NOTE: This content is old - Published: Wednesday, Jun 13th, 2018.
HE North Wales Economic Ambition Board is spearheading a £56m project that will revolutionise and enhance digital connectivity across the region.
The North Wales Digital Connectivity programme is one of eight forming the North Wales Growth Bid and wider Vision for better infrastructure to support public and private sector growth.
Led by the Board – which is made up of the six councils, the North Wales and Mersey Dee Business Council, colleges and universities – it is focused on bringing the area in line with other parts of the country and giving businesses a level playing field.
Four of the six counties in North Wales rank in the bottom 25% of UK Local Authority areas for superfast (>30Mbps) broadband coverage – Gwynedd, Denbighshire, Anglesey and Conwy.
Colin Everett, Chief Executive of Flintshire County Council, says they have developed a strategy identifying key challenges spatially and by sector.
“North Wales has lagged behind the rest of the UK for many years in terms of coverage and capacity.
With the emergence of commercially available fibreoptic technology towards the end of the 20th century, the widening of the digital divide now has the potential to increase even further, which is why this programme is so important.
He added: “Businesses consulted as part of the wider Growth Vision have cited digital connectivity as the single most important aspect of it, so it’s crucial we begin to make inroads and deliver better infrastructure, to support industry and attract new business into the region.” Said Mr Everett.
There are action plans with affordable gigabit services and ultrafast full-fibre broadband top of the agenda, supported by the Welsh Government.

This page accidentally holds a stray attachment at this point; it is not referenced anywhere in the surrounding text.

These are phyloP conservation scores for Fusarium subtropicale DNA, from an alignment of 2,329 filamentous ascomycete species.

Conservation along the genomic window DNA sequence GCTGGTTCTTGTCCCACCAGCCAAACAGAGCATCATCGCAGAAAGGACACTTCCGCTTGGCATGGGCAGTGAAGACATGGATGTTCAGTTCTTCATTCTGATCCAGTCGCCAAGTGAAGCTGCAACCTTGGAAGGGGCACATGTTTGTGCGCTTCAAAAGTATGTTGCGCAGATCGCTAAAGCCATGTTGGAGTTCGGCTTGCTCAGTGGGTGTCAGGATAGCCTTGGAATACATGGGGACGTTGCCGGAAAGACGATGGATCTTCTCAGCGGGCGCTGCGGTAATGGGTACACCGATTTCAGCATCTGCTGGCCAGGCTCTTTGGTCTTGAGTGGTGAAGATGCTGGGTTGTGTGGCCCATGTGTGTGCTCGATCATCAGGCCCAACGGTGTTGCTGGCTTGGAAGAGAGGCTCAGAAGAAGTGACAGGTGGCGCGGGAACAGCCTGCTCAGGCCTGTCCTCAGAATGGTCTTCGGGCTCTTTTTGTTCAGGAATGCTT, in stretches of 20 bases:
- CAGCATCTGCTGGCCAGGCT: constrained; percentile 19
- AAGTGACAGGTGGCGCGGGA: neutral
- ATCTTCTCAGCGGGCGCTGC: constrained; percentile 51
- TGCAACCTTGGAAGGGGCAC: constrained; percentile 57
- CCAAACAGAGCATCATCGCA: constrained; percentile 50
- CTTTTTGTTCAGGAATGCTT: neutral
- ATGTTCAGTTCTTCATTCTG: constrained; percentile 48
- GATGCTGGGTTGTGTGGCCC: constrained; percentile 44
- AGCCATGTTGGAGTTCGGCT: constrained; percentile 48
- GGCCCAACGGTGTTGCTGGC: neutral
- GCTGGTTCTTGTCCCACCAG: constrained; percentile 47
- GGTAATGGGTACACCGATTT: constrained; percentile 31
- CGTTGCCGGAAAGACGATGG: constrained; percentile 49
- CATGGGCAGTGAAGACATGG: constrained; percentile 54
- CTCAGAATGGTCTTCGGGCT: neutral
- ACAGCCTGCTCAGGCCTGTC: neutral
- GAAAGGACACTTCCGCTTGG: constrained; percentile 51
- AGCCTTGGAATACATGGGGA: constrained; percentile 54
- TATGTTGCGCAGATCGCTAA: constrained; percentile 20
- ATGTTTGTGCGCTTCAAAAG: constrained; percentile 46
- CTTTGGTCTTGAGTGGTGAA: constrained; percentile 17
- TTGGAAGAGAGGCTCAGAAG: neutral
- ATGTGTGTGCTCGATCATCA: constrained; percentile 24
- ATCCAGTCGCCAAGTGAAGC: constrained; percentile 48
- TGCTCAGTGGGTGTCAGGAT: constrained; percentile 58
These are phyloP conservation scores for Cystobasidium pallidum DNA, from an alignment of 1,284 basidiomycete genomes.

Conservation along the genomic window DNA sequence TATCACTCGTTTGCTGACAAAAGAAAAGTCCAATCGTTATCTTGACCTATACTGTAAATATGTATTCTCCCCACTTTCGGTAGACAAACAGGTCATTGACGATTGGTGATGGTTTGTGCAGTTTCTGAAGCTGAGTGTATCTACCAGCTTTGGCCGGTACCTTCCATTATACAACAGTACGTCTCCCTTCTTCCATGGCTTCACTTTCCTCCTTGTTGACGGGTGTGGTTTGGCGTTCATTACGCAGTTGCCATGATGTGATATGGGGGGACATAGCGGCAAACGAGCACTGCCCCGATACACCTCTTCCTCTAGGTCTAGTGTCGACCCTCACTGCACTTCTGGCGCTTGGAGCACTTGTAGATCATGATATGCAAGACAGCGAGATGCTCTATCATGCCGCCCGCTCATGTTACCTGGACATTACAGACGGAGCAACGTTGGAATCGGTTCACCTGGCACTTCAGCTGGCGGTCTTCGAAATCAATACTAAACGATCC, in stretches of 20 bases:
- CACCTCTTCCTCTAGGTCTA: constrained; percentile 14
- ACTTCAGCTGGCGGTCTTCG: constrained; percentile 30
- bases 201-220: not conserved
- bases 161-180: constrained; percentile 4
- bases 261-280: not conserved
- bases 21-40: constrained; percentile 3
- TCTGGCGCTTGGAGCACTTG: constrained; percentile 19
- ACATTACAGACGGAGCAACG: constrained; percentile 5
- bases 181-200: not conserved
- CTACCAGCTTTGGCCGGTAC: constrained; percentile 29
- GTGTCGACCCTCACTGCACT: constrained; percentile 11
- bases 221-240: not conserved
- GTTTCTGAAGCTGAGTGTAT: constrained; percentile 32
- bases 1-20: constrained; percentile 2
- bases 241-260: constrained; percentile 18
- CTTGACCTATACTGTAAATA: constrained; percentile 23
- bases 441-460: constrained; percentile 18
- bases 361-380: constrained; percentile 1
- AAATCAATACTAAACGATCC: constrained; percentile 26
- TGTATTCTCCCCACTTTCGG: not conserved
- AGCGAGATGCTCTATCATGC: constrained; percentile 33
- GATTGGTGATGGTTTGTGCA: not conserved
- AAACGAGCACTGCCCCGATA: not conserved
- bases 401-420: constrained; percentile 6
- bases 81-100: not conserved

Other ‘interventions’ include – Full Fibre passive infrastructure:
Building a comprehensive access duct network, and ensuring backhaul provision to facilitate end-user access to advanced full fibre services provided at the identified key sites.
With the appropriate planning of duct infrastructure, this will support the key manufacturing and energy sectors.
Public sector anchor tenancy: By creating a local commercial demand, connectivity at public sector buildings can support extension of core networks to private sector premises.
Policy support: Local authorities can consider how their policies may have an impact on network operators and introduce measures to minimise barriers to development of digital infrastructure.
Market intelligence: Providing network operators and service providers with up to date, quality local information on current and forecast demand, e.g. new housing developments or commercial inward investment will highlight telecoms opportunities in good time.
Affordable gigabit services: Gigabit bandwidth services to suit all budgets; including ‘contended’ ultrafast full fibre broadband suitable for microenterprises and SMEs not needing the more expensive traditional ‘leased line’ service typically used by larger organisations.
At a Board forum held at Bangor University in April, Wrexham’s Head of Housing and Economy Steve Bayley pointed to the wider consequences if the issues are not resolved.
“Most of North Wales falls into that lowest quartile of the UK, which has to be addressed,” said Mr Bayley.
“Demand has grown over the past few years and we are all part of that, with households using social media, live streaming, laptops, phones and more on a daily basis.
“We need this boost, current businesses especially, and it’s about future proofing and supporting them so they can remain competitive and at the forefront of industry, without these obstacles.
“They need the technology and the speeds a better infrastructure will bring, so this is a vital part of the Growth Vision for the region.”